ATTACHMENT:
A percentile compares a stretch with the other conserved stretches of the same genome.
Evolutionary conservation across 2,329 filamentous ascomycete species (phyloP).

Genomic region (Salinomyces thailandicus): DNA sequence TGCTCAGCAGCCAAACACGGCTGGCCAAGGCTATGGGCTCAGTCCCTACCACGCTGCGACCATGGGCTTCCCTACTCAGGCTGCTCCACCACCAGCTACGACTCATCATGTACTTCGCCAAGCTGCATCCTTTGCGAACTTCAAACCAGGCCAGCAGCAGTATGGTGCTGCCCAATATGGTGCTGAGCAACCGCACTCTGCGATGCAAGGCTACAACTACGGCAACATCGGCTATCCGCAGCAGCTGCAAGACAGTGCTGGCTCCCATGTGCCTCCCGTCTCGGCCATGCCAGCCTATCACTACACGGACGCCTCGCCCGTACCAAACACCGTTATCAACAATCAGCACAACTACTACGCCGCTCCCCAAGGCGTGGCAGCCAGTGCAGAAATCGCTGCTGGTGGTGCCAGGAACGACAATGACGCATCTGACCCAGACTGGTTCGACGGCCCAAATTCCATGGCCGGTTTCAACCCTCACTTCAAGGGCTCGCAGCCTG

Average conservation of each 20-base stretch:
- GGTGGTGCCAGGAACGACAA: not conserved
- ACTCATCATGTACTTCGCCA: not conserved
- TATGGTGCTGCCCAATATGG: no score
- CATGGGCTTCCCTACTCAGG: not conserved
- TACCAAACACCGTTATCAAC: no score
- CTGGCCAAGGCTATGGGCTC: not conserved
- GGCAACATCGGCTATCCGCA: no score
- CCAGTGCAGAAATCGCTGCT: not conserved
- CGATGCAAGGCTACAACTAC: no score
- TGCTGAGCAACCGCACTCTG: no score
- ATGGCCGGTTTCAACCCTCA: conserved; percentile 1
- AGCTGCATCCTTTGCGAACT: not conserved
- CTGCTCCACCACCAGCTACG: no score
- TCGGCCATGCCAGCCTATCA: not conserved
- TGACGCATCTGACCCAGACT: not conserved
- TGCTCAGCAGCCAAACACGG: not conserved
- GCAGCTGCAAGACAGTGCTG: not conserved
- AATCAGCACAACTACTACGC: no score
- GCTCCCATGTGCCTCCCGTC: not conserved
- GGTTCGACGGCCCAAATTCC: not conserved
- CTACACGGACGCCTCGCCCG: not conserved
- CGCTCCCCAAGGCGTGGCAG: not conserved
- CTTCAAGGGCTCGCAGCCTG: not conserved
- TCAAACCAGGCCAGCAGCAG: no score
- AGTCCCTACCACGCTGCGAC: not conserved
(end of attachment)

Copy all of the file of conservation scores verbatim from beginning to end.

A percentile compares a stretch with the other conserved stretches of the same genome.
Evolutionary conservation across 2,329 filamentous ascomycete species (phyloP).

Genomic region (Salinomyces thailandicus): DNA sequence TGCTCAGCAGCCAAACACGGCTGGCCAAGGCTATGGGCTCAGTCCCTACCACGCTGCGACCATGGGCTTCCCTACTCAGGCTGCTCCACCACCAGCTACGACTCATCATGTACTTCGCCAAGCTGCATCCTTTGCGAACTTCAAACCAGGCCAGCAGCAGTATGGTGCTGCCCAATATGGTGCTGAGCAACCGCACTCTGCGATGCAAGGCTACAACTACGGCAACATCGGCTATCCGCAGCAGCTGCAAGACAGTGCTGGCTCCCATGTGCCTCCCGTCTCGGCCATGCCAGCCTATCACTACACGGACGCCTCGCCCGTACCAAACACCGTTATCAACAATCAGCACAACTACTACGCCGCTCCCCAAGGCGTGGCAGCCAGTGCAGAAATCGCTGCTGGTGGTGCCAGGAACGACAATGACGCATCTGACCCAGACTGGTTCGACGGCCCAAATTCCATGGCCGGTTTCAACCCTCACTTCAAGGGCTCGCAGCCTG

Average conservation of each 20-base stretch:
- GGTGGTGCCAGGAACGACAA: not conserved
- ACTCATCATGTACTTCGCCA: not conserved
- TATGGTGCTGCCCAATATGG: no score
- CATGGGCTTCCCTACTCAGG: not conserved
- TACCAAACACCGTTATCAAC: no score
- CTGGCCAAGGCTATGGGCTC: not conserved
- GGCAACATCGGCTATCCGCA: no score
- CCAGTGCAGAAATCGCTGCT: not conserved
- CGATGCAAGGCTACAACTAC: no score
- TGCTGAGCAACCGCACTCTG: no score
- ATGGCCGGTTTCAACCCTCA: conserved; percentile 1
- AGCTGCATCCTTTGCGAACT: not conserved
- CTGCTCCACCACCAGCTACG: no score
- TCGGCCATGCCAGCCTATCA: not conserved
- TGACGCATCTGACCCAGACT: not conserved
- TGCTCAGCAGCCAAACACGG: not conserved
- GCAGCTGCAAGACAGTGCTG: not conserved
- AATCAGCACAACTACTACGC: no score
- GCTCCCATGTGCCTCCCGTC: not conserved
- GGTTCGACGGCCCAAATTCC: not conserved
- CTACACGGACGCCTCGCCCG: not conserved
- CGCTCCCCAAGGCGTGGCAG: not conserved
- CTTCAAGGGCTCGCAGCCTG: not conserved
- TCAAACCAGGCCAGCAGCAG: no score
- AGTCCCTACCACGCTGCGAC: not conserved